When to Consider a Living Will

A living will, also known as an advance directive, is a document that communicates your wishes for end-of-life medical care, or medical care in the event that you become incapacitated.

Creating a Living Will

Many people hire a lawyer to assist them with their living will, as requirements may vary depending upon the state in which you reside. However, if you’ve already contacted a wills lawyer in Lincolnshire for estate planning, it’s wise to also discuss the creation of your living will, advises Orlowsky & Wilson. In addition to your directives to physicians and medical staff, you can also elect to legally appoint a health care agent. This should be a person whom you can trust to carry out your wishes if you are no longer unable to express them yourself. Even with an advance directive, situations can occur which will require someone else to make a decision regarding your care. According to CNN, this person should be able to understand your medical information, be able to handle heavy stress when it comes to making difficult decisions, and be able to keep your wishes and best interests in mind during those decisions.

Who Should Have a Living Will?

The short answer to this question is: everyone. The current statistics are a bit problematic; according to The Washington Post, it’s likely that a majority of Americans over the age of 65 do not have a living will. While it might seem unpleasant or morbid, once you are over the age of 18, you are considered an adult when it comes to decisions about medical care. Therefore, it’s wise for all adults over the age of 18 to have an advance directive, as there’s no way of knowing what lies ahead.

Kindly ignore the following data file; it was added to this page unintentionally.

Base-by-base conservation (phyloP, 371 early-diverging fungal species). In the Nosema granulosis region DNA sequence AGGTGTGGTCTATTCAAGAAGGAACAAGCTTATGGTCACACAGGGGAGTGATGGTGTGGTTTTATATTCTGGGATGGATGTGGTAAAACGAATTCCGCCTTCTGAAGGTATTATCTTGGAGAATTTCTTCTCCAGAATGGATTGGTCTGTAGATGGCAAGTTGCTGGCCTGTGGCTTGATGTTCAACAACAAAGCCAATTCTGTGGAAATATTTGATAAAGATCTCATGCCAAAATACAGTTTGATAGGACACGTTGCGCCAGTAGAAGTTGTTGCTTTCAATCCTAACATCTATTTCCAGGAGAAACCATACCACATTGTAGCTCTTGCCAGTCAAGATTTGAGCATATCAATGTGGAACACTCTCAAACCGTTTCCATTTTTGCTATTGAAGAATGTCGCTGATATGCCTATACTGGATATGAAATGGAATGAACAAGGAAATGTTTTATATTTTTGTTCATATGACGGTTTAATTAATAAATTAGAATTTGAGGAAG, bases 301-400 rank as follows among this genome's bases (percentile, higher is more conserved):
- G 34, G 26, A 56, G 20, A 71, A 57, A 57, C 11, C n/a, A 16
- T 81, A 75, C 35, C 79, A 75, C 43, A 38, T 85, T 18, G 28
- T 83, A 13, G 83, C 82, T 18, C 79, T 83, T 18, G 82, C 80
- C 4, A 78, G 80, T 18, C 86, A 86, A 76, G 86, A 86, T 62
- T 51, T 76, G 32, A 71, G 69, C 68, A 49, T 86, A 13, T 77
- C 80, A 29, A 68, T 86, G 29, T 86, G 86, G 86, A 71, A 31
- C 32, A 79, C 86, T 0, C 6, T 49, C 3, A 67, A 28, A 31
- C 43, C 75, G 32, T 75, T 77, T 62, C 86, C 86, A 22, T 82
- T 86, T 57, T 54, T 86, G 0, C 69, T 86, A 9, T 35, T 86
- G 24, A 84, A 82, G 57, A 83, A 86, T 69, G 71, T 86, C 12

What Can a Living Will Include?

A living will can be as in-depth as you wish. Most commonly, directives for physicians will include DNR (do not resuscitate) and DNI (do not intubate). Your living will can also specify whether or not you’d like any of the following carried out, and if so, for how long:

  • Ventilation
  • Feeding tubes
  • Palliative care (end of life pain and comfort management)
  • Acceptance of nursing home care

This list is not necessarily exhaustive, but it’s a good starting point when it comes to thinking about your personal wishes.

It’s never too early to create your living will. If you’re not sure about the process, you can always consult with a lawyer to make sure that you understand all aspects in full, and to properly appoint a health care agent. When it comes to your medical wishes and care, don’t wait until it’s too late.

Let Orlowsky & Wilson help you plan for the future. Contact us for more information about our experienced legal services.

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